The Virtual Machine, as mentioned, is the platform specific bit of code that serves as an intermediary between the Squeak environment and the environment on which it runs. Though this may be directly interfacing with the computer's hardware, it quite often means operating ontop of an operating system such as the MacOS, Windows, or Linux. In Squeak's case, the VM is written entirely in Smalltalk, making it easy to debug, analyze, and change. The VM serves to interpret incoming byte codes, and provides a storage manager and "primitive methods" - these latter being more intensive operations that are implemented in machine code. For increased overall performance, Squeak employs a translator which produces equivalent C code from the Smalltalk code given.
The Squeak Interface
To the users' point of view, of course, the most immediate feature of Squeak is the User Interface. The Squeak team, for its part, has supplied two seperate UIs for the users' enjoyment: MVC (Model-View-Controller), and Morphic.
As with most Smalltalk environments, Squeak requires a pointing interface such as a mouse. As well, it utilizes the standard 3 button mouse approach (Red button, Yellow button, Blue button). Those without a three-button mouse (such as Mac owners), need not worry - second and third button actions can be had by combining a mouse down with a modifier key such as alt or command.
The default interface for Squeak (as of v2.6 and under) is MVC - a quick, responsive graphical user interface. Users of operating systems such as Apple's MacOS, and Microsoft's Windows will find MVC more than a bit familiar. There is good reason for this - MVC is the standard interface for Smalltalk environments, hailing back to the interface standard for Smalltalk-80. The basis for the MVC standard developed at Xerox PARC was infact the inspiration for Apple's GUI OSes, which in turn inspired Windows and others.
MVC operates much as one would expect, with a few exceptions. MVC utilizes a system of windows to display objects such as text and graphics. MVC Windows function much the same as windows in other GUIs - a close box to remove them, and the ability to resize or collapse them to a windowshade. Scrollbars appear on the left side of windows, popping up at need and remaining hidden the rest of the time.
Users will quickly find, though, a distinct lack of menu bars. Instead, MVC uses pop-up menus in order to perform commands (many also available through keyboard shortcuts). A different menu can be called up at the touch of each mouse button, allowing the user to change the screen depth, save work, or just about any other command that can be thought of. From a practical standpoint the pop-up menu approach proves very handy, especially for those who must traverse large monitors.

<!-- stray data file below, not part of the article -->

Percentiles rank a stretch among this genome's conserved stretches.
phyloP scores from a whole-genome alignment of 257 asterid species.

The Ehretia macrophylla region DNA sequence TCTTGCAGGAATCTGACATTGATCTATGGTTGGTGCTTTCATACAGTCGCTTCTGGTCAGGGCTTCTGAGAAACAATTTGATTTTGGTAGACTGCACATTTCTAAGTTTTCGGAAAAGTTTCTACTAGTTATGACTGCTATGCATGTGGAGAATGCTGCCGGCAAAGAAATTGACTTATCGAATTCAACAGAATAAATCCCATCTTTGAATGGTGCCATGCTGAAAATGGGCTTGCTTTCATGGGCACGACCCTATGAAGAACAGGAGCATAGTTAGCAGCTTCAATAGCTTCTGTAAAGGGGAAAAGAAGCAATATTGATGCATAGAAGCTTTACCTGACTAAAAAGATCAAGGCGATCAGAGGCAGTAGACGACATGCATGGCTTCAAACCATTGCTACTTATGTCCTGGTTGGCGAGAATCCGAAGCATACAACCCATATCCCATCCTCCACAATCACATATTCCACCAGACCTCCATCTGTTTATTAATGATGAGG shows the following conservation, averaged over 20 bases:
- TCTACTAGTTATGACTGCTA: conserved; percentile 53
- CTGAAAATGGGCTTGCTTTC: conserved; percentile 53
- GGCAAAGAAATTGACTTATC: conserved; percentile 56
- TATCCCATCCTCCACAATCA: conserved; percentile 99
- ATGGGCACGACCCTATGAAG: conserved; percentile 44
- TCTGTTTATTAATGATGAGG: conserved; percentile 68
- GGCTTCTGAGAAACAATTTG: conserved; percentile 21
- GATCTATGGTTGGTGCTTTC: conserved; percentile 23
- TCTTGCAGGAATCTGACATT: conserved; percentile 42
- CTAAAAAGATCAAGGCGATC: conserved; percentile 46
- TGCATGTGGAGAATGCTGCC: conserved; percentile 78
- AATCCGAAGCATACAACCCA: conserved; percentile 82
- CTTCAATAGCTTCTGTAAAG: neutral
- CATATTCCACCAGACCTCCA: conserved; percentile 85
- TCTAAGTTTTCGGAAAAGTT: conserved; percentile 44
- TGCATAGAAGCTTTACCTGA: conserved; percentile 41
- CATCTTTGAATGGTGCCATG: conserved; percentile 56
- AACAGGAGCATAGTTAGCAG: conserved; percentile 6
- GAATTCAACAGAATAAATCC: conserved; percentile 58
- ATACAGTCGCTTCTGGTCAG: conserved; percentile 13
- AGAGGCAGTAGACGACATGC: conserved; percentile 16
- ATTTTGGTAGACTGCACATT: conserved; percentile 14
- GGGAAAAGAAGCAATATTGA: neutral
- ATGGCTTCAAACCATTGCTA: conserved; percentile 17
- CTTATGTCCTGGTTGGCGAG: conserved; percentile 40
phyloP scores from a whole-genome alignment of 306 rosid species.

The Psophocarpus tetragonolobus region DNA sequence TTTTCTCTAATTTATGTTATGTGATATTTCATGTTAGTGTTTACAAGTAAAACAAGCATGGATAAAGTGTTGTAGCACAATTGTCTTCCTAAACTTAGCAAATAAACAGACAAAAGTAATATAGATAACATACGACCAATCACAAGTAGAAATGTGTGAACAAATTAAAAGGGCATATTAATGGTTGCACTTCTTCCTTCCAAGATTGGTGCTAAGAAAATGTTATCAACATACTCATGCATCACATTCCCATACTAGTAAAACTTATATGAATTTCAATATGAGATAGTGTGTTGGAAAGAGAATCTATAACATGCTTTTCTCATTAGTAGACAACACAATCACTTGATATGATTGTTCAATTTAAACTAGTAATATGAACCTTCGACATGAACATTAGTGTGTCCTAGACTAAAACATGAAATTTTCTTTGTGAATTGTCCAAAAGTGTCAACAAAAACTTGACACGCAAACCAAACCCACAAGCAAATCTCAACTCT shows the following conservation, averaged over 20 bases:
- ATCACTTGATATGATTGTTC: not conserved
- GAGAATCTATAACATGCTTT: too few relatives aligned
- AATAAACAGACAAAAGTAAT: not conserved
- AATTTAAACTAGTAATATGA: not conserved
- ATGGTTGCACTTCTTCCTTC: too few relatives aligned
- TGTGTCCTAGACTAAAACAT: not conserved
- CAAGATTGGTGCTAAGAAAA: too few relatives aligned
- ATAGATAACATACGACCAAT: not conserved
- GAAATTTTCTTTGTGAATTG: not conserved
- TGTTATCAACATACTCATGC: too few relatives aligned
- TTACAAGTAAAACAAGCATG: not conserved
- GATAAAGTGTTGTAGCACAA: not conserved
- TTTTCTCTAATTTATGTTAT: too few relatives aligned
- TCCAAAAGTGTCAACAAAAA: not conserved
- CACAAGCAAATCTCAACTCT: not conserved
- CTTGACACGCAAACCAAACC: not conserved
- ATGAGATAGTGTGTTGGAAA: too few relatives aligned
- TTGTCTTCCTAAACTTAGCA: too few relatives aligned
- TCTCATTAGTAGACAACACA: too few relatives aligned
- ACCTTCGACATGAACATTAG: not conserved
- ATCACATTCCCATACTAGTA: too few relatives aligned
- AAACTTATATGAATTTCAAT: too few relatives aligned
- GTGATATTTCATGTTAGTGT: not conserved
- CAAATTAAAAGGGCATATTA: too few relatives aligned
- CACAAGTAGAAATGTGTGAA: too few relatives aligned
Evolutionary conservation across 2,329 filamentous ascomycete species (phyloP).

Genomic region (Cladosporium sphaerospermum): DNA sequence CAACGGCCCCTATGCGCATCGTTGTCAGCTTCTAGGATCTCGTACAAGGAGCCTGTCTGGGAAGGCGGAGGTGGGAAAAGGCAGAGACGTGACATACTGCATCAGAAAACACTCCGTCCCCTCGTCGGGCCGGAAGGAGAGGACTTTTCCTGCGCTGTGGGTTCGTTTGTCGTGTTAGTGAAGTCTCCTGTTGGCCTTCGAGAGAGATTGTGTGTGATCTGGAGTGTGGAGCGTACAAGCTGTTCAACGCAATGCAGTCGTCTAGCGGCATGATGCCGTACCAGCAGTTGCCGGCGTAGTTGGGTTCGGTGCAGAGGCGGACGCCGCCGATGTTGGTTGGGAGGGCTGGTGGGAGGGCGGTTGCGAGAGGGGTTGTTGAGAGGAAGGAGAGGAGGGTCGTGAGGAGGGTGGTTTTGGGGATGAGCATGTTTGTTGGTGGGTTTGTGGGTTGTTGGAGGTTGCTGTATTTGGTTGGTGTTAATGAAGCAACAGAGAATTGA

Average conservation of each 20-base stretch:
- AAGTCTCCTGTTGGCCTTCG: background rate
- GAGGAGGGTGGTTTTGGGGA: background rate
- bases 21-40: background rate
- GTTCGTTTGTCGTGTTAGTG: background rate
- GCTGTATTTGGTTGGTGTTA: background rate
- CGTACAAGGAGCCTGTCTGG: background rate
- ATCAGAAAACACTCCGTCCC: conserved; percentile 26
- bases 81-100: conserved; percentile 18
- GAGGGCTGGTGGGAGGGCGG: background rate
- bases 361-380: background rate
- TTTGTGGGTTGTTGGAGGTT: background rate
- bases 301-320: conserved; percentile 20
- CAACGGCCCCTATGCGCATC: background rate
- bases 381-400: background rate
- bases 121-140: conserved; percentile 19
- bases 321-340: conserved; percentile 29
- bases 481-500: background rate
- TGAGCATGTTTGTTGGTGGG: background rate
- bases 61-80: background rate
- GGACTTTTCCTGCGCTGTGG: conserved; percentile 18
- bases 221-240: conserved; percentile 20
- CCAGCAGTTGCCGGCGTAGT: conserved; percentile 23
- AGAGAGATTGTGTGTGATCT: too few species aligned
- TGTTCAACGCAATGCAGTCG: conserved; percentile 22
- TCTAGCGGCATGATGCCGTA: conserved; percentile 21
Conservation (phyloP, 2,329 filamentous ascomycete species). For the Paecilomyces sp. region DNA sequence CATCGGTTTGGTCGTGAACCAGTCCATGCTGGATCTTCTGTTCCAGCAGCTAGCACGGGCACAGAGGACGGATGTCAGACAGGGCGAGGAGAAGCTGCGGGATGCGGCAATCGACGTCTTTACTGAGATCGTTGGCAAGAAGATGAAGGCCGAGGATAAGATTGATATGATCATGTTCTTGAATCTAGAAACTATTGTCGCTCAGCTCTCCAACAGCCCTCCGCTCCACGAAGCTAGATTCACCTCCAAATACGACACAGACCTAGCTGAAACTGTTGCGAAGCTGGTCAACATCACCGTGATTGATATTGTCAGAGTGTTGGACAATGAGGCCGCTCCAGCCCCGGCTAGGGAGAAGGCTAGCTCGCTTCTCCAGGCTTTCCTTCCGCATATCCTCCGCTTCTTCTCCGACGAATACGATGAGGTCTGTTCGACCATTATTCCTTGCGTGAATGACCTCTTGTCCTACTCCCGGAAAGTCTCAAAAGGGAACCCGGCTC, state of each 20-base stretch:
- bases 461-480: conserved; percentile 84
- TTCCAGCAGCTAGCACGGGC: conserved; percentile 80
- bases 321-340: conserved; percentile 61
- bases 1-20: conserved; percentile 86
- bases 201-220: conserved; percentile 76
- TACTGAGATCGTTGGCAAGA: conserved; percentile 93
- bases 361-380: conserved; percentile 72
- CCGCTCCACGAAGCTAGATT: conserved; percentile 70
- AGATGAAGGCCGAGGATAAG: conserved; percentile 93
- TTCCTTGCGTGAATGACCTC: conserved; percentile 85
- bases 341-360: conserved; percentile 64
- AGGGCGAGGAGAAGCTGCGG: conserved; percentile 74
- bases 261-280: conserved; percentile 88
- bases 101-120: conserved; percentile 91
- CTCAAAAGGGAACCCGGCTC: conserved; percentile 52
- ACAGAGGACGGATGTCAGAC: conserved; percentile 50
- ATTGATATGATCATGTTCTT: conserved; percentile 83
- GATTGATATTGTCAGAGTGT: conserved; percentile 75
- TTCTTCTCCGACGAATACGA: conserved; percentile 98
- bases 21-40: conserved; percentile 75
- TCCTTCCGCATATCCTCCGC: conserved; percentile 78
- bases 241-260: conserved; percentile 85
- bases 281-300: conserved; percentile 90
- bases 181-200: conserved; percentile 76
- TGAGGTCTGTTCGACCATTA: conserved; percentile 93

Morphic, on the other hand, is a very similar - though visually different - interface that belies a great deal more capabilites. Morphic hales back to the Self project, and has capabilities very much different from that of MVC. Though the general controls and functionality are identical to those of MVC, Morphic includes features that outstrip MVC on several fronts. One of the most striking features is the "Halo".
In Morphic, every object (or Morph) has a set of characteristics that may be altered by the user. It doesn't really matter what the object is - it can be a text object, a 2 or 3-dimensional shape, an image, etc. - it can all be resized, flipped, turned or trashed, and the interface of choice is the Halo. The Halo is not quite as mysterious as it sounds. Actually, it pops up at the click of a Red Button - a simple ring of coloured dots aound the periphery of the object in question. Each dot can be maninpulated with the mouse for a desired affect. For instance, by grabbing and dragging the yellow dot, it is possible to enlarge or shrink an object. The Blue dot can be used to rotate an object, the X dot to trash it, and so on.
In addition, Morphic provides support for TrueType fonts, anti-aliasing, and complete 3-D Wonderlands via Squeak-Alice. If that isn't enough, both Morphic and MVC provide Smalltalk scripting environments to help automate repetitive tasks.
This, of course, by no means covers the full extent of Squeak's features. Support for 1-, 2-, 4-, and 8-bit indexed and 16-, and 32-bit RGB colour through BitBlt, a "warp drive" for fast rotations and other transformations, anti-aliasing, and support for 16-bit sound, as well as sockets and internet access are also present. Squeak is ever-expanding and improving, with many more features and abilities that could easily be covered in an article of any reasonable density.
Fortunately, quite a diverse set of resources are available to those interested in the Squeak world. In the short time that I've been playing with Squeak, I've come across information and resources enough to keep a Squeak newbie like myself entertained for a good long while. Among resources I 've found most useful are:
Squeak Central - http://www.squeak.org
Squeak Discussion Area, The - http://minnow.cc.gatech.edu/squeak.1
Squeak License Agreement - http://www.squeak.org/license.html
Squeak OOPSLA Paper - ftp://st.cs.uiuc.edu/Smalltalk/Squeak/docs/OOPSLA.Squeak.html
Chris Phoenixıs Squeak Tutorial - http://squeak.cs.uiuc.edu/cphoenix_tutorial/intro.html
An Introduction to Smalltalk (by Wolfgang Kreutzer) - http://kaka.cosc.canterbury.ac.nz/~wolfgang/cosc205/smalltalk1.html#basic
John Maloneyıs Bankaccount Tutorial - http://www.squeak.org/tutorials/BankAccount.html
Any of the above would serve as a welcome intro to the world of Squeak/Smalltalk, and Squeak itself can be downloaded from Squeak Central. Even though most geeks will find the spotlight to be a nice change of pace after eons in the backbenches, a few will always prefer to run off the beaten track. If Java isnıt your cup of tea, or C++ doesnıt add up for you, maybe youıll want to check it out - a romp in the Squeak world may be what your looking for.
Colin Cordner is a suspected human (of sorts) who's rarified version of reality (such as it is) has sometimes been known to coincide with our own (for the most part). On those rare occasions when it does, he is most often found at his day job at Fall's Edge, or else moonlighting at The High-Performance PC Guide.
© 1999 OS News